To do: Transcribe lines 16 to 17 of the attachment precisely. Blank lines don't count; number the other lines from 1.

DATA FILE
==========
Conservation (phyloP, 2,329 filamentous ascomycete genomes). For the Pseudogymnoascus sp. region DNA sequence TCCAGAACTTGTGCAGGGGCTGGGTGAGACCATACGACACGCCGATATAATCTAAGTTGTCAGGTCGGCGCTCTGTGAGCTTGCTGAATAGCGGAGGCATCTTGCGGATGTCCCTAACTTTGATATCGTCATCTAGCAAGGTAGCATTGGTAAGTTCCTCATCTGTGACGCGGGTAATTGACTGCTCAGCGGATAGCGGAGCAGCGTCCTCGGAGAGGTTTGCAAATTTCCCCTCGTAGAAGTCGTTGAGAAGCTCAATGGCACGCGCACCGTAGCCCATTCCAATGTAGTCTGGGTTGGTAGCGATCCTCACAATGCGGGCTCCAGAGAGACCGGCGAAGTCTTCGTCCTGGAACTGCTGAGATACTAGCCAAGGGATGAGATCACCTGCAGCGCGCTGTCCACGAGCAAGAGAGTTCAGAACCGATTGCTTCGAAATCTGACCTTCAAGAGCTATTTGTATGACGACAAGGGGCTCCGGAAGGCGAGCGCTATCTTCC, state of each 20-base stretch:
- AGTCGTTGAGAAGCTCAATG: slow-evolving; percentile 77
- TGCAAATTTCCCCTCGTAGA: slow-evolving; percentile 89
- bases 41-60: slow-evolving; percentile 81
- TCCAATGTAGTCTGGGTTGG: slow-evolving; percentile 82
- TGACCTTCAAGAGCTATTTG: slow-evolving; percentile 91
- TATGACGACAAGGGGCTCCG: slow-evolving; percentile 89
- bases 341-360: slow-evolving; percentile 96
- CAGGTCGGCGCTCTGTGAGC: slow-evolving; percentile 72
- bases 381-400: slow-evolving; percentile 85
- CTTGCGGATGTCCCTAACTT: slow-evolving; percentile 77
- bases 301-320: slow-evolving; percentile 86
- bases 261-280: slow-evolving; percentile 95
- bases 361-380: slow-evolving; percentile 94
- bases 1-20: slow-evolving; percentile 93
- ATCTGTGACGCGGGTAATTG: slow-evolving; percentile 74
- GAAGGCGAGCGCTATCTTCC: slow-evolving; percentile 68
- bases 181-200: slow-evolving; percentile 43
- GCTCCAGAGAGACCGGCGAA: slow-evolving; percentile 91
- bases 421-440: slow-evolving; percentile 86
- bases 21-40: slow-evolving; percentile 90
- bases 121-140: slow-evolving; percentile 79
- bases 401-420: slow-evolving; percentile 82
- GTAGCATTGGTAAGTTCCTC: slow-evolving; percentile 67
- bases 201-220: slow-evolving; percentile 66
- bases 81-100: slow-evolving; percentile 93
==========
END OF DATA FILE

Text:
- ATCTGTGACGCGGGTAATTG: slow-evolving; percentile 74
- GAAGGCGAGCGCTATCTTCC: slow-evolving; percentile 68